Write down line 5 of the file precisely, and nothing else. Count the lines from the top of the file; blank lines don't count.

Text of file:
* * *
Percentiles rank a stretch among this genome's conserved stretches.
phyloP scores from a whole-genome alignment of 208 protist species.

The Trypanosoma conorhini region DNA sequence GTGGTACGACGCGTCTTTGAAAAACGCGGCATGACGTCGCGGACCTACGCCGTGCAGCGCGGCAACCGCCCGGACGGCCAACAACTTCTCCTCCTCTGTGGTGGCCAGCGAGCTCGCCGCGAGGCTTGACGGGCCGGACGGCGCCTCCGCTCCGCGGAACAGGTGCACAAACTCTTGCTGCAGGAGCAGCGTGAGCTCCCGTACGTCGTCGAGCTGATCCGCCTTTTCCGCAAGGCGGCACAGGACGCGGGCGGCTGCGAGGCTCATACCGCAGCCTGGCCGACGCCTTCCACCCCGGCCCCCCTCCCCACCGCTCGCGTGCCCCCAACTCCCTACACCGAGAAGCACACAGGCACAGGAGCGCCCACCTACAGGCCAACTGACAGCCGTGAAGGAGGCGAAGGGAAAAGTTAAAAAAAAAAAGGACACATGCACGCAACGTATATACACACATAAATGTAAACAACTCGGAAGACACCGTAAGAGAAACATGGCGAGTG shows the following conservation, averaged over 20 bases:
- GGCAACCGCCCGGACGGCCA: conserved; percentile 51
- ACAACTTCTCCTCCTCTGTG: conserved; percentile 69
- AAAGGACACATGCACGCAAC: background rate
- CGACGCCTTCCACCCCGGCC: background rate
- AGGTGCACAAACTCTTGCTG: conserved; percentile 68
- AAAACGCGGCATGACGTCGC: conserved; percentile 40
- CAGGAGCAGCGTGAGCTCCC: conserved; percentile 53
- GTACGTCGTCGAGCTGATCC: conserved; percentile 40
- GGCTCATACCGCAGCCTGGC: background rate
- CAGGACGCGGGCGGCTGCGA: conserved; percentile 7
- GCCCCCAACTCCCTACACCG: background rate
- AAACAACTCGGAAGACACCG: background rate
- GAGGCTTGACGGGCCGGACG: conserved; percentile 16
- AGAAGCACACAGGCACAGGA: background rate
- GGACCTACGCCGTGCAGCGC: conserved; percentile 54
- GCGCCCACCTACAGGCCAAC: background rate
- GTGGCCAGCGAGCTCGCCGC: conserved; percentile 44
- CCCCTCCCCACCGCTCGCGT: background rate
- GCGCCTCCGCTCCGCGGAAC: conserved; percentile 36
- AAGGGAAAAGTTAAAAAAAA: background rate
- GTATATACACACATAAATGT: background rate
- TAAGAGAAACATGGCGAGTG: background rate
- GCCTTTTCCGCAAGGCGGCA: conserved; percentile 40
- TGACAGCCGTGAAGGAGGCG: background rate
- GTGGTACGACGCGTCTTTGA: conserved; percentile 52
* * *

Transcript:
- ACAACTTCTCCTCCTCTGTG: conserved; percentile 69